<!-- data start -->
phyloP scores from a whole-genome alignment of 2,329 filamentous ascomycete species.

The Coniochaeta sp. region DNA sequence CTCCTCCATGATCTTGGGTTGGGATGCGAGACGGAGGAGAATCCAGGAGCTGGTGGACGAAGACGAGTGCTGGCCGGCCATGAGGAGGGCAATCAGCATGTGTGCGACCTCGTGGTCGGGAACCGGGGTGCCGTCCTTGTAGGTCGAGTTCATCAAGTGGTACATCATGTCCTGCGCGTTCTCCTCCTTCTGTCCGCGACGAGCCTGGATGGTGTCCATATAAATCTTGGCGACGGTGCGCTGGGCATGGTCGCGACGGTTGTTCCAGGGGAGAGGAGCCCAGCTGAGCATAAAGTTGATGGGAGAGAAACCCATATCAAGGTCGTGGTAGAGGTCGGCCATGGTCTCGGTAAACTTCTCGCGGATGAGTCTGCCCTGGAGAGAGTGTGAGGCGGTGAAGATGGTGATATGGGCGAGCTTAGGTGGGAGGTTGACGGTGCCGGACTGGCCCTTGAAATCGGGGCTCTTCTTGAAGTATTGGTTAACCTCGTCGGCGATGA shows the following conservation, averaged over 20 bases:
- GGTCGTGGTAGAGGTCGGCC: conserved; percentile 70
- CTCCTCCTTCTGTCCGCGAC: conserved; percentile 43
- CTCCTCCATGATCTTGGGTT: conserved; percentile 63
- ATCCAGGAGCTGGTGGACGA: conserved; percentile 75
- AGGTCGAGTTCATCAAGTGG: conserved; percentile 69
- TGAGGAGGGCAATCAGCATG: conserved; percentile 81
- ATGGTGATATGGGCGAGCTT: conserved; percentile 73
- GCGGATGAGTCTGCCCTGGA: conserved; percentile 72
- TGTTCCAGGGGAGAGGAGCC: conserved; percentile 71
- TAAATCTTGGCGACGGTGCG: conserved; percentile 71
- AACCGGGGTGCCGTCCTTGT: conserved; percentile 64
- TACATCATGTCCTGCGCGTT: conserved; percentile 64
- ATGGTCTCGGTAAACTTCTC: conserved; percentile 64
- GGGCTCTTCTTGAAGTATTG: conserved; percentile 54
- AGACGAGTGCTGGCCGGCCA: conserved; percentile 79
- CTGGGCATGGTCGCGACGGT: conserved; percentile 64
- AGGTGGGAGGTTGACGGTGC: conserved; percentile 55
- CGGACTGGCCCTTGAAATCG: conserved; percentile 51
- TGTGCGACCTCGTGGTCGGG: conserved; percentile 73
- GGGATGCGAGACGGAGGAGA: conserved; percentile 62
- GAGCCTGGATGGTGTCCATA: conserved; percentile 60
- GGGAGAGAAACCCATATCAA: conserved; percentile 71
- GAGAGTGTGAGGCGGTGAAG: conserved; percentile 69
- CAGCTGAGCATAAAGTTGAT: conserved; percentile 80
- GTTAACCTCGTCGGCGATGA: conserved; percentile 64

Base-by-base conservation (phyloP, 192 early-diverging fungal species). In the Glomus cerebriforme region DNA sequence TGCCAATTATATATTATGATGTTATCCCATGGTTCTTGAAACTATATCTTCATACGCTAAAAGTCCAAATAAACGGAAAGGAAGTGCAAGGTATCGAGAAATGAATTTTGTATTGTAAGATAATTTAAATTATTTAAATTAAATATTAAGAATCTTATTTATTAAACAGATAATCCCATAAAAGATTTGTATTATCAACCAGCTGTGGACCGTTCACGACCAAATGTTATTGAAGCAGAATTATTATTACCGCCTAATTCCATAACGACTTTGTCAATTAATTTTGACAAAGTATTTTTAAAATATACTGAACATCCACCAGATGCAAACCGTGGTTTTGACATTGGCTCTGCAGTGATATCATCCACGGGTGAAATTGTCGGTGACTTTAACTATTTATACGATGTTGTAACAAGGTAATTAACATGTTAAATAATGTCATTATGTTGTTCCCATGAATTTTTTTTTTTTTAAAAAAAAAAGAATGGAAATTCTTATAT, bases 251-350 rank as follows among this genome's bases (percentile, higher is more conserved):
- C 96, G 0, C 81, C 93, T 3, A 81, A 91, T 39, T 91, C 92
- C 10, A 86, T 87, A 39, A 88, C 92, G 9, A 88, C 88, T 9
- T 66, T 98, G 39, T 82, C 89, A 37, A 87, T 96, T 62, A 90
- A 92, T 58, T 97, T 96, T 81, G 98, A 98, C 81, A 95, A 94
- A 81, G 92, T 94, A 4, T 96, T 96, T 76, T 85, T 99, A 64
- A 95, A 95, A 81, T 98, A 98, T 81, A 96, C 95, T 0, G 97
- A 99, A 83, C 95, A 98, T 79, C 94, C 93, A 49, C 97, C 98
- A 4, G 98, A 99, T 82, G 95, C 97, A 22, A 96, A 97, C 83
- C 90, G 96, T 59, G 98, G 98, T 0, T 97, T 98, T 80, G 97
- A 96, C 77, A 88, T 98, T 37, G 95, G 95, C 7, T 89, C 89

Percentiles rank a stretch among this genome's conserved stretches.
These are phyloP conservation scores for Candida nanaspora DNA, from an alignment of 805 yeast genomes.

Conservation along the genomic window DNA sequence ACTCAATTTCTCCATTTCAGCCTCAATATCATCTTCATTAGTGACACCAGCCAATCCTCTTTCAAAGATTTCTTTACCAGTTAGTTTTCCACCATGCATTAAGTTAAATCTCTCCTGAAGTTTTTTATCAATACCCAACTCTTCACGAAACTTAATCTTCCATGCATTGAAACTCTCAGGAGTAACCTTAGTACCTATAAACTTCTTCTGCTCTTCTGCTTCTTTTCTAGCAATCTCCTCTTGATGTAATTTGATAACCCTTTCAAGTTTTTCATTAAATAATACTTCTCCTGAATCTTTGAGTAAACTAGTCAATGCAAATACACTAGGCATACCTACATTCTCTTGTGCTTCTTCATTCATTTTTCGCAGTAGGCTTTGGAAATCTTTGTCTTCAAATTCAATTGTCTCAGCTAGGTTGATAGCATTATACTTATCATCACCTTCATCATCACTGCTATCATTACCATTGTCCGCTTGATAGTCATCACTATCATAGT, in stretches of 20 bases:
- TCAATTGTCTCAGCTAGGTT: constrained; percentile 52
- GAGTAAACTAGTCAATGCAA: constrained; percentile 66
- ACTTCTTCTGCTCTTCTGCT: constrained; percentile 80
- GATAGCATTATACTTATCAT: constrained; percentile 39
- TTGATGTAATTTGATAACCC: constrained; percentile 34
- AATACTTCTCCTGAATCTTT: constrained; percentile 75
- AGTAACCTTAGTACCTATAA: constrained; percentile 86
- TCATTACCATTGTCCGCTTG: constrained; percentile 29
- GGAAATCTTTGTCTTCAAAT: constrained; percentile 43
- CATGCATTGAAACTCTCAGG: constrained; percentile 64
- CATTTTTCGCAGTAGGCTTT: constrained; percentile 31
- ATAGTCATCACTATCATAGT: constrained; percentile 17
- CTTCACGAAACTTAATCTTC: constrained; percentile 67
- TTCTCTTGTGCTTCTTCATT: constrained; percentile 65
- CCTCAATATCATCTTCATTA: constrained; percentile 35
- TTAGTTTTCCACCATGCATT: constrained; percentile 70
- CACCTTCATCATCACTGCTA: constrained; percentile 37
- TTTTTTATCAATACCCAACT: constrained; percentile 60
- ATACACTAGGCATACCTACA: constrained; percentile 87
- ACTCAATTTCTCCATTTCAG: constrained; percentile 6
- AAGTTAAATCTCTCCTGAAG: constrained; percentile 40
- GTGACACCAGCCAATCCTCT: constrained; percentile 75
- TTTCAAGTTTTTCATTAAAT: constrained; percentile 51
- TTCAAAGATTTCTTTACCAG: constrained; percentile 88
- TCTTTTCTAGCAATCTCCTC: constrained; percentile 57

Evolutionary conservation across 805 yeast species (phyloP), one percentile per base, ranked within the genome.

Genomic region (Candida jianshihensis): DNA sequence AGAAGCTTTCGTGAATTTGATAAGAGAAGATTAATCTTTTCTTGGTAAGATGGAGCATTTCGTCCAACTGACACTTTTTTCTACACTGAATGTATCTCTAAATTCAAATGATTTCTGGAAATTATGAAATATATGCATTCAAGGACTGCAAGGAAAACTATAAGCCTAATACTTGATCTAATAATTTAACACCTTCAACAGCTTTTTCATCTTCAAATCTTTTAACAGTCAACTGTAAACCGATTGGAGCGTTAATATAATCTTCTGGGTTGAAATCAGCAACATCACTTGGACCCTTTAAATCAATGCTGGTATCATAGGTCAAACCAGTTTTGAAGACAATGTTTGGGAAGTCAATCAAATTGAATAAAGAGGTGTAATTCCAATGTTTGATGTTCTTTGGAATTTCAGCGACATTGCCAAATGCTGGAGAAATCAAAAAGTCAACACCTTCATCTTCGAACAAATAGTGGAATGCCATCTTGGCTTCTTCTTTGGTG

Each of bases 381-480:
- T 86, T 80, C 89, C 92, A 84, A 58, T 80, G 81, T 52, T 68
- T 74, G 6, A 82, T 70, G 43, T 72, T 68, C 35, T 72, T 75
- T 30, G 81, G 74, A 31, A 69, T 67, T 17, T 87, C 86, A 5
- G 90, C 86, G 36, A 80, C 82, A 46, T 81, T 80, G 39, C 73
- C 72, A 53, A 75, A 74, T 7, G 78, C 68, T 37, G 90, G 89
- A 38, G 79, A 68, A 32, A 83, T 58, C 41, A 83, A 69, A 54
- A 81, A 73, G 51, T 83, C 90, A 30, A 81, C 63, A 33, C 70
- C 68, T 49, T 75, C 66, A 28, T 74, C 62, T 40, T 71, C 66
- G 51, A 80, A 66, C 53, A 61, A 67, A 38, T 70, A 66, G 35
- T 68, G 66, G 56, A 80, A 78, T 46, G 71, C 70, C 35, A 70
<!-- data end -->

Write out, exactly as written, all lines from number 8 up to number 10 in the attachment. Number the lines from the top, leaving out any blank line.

- TGAGGAGGGCAATCAGCATG: conserved; percentile 81
- ATGGTGATATGGGCGAGCTT: conserved; percentile 73
- GCGGATGAGTCTGCCCTGGA: conserved; percentile 72